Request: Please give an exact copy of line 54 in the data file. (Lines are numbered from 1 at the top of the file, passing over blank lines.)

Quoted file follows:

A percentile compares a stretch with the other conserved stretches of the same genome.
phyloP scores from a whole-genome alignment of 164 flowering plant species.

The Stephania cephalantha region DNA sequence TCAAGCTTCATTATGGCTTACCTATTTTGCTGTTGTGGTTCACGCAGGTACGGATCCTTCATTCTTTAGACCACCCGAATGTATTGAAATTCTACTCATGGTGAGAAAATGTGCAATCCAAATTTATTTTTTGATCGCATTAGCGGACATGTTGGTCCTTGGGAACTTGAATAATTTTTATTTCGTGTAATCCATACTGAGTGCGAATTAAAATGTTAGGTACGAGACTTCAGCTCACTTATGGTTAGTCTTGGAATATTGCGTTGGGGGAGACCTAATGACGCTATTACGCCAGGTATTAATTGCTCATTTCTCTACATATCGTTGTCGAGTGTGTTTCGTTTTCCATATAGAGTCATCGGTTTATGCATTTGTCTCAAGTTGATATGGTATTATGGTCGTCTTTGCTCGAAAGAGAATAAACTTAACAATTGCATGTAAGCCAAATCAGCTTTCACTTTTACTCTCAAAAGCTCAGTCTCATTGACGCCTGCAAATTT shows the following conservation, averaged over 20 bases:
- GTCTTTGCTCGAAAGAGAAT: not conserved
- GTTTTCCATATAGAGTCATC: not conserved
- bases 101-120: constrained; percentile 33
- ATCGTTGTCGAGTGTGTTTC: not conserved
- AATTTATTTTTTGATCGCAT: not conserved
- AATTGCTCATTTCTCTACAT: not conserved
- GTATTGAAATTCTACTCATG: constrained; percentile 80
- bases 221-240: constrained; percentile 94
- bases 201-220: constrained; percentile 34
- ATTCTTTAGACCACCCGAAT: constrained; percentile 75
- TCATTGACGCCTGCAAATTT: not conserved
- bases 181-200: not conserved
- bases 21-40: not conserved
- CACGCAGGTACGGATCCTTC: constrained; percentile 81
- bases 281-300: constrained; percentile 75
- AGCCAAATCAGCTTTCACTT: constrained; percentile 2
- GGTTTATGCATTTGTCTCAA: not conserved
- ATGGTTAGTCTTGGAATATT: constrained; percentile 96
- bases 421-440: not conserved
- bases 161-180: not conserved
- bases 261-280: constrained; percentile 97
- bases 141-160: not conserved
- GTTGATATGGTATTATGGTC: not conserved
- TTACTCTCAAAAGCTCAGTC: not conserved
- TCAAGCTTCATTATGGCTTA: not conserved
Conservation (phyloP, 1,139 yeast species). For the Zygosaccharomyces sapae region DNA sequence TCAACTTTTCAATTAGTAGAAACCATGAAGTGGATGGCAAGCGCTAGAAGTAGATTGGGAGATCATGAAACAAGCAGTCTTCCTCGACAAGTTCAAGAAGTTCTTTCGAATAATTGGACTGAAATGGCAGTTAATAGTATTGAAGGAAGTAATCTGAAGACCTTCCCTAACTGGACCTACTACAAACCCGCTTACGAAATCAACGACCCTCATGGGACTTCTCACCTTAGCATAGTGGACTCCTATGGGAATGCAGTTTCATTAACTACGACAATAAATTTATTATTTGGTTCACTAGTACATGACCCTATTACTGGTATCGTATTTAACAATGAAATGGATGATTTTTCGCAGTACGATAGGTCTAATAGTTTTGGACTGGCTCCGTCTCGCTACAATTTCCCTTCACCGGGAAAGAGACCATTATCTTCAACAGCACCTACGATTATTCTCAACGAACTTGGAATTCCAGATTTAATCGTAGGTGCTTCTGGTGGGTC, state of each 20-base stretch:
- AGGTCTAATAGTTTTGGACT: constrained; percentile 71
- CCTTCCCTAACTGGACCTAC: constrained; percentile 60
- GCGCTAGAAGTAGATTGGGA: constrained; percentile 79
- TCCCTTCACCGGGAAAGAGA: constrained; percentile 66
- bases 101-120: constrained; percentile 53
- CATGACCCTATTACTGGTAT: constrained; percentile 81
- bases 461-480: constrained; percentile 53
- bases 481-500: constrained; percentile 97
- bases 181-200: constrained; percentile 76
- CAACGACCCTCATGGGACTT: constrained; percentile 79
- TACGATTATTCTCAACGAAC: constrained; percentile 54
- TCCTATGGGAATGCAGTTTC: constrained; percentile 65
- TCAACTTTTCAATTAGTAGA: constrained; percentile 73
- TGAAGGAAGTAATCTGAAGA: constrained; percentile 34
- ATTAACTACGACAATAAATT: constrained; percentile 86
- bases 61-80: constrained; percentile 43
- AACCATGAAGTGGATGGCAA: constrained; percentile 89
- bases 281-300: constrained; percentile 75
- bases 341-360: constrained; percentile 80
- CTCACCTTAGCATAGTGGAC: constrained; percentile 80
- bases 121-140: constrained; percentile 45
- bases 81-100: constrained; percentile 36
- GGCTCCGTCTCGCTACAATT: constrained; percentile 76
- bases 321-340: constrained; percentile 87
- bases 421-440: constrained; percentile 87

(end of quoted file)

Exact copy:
- bases 421-440: constrained; percentile 87